Just don't ask Bobby Campbell about the “sore throat”.

Stuart McCall made that mistake 30 years ago and has never forgotten it.

A naive City apprentice at the time, McCall had heard that distinctive hoarse Belfast growl and offered to fetch something from the chemists.

Campbell (pictured right in his City playing days) promptly lifted him off his feet, telling the terrified 16-year-old: “Who are you, little lad? I always speak like this.”

And so a beautiful friendship began from the unlikeliest circumstance.

The young McCall admired Campbell’s ability to down a pint in one as much as his renowned heading. A man “who didn’t have a gullet” as the then-teenager observed.

McCall’s recollections are among the wealth of stories in They Don’t Make Them Like Him Any More, the book on Campbell written by City fan Paul Firth.

Campbell’s Irish humour shines through in his conversations with the author, who admits it did take time to tune in to that unique voice. He tells it like it is – and there is plenty to tell.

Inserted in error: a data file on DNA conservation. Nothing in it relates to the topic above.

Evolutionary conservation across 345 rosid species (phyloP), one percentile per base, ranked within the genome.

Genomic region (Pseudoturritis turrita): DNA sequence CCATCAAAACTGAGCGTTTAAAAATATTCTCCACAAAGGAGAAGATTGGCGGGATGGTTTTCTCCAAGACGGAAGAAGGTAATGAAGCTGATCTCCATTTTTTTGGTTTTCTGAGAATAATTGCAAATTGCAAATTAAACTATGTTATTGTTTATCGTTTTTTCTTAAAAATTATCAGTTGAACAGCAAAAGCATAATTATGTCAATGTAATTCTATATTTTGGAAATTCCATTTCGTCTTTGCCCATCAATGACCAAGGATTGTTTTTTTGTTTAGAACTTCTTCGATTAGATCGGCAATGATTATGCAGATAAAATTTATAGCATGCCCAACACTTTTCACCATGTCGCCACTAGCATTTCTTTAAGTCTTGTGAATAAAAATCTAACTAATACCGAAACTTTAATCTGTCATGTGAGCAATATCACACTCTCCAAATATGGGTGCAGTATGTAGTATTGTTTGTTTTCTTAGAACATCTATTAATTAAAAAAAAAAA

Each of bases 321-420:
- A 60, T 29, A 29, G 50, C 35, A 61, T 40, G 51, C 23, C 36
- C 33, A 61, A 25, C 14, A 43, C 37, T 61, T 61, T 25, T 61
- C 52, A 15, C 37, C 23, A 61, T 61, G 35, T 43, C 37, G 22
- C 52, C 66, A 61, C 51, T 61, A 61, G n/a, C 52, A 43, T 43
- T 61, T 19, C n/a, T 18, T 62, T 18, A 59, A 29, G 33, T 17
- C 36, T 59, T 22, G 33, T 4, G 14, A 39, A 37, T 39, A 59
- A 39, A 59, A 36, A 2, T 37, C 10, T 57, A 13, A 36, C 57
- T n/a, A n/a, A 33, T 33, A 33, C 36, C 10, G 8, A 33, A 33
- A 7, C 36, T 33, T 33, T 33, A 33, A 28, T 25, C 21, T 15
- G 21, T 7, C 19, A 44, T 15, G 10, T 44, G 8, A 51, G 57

Growing up north of Belfast in Rathcoole, at the time the biggest housing estate in Europe, he learned his trade nodding a ball against the wall of the coal shed for hours on end.

It was no place for soft heads – or faint hearts. His neighbours included Bobby Sands, the notorious hunger striker, who played for the local pub team.

Campbell speaks bluntly about the Troubles and those he knew and lost in the violence. He admits that life in Northern Ireland was very cheap back then.

He forged a career as the classic traditional centre forward and his place as City’s record goalscorer with 137 goals looks unlikely to ever fall.

McCall said he was terrified if a cross wasn’t right on Campbell’s head. Winger Ian Mellor, who had also played with Joe Royle, reckoned he was the best targetman in the business.

Not surprising then that Campbell is quite scathing about his modern-day counterparts, even the international ones.

“Peter Crouch can’t jump and he can’t head the ball. All he can do is touch it, touch it, touch it. I don’t think the guy’s got any neck muscles.”

Firth has written an unashamedly nostalgic wallow into football how it used to be played – and how many of us wish it still was.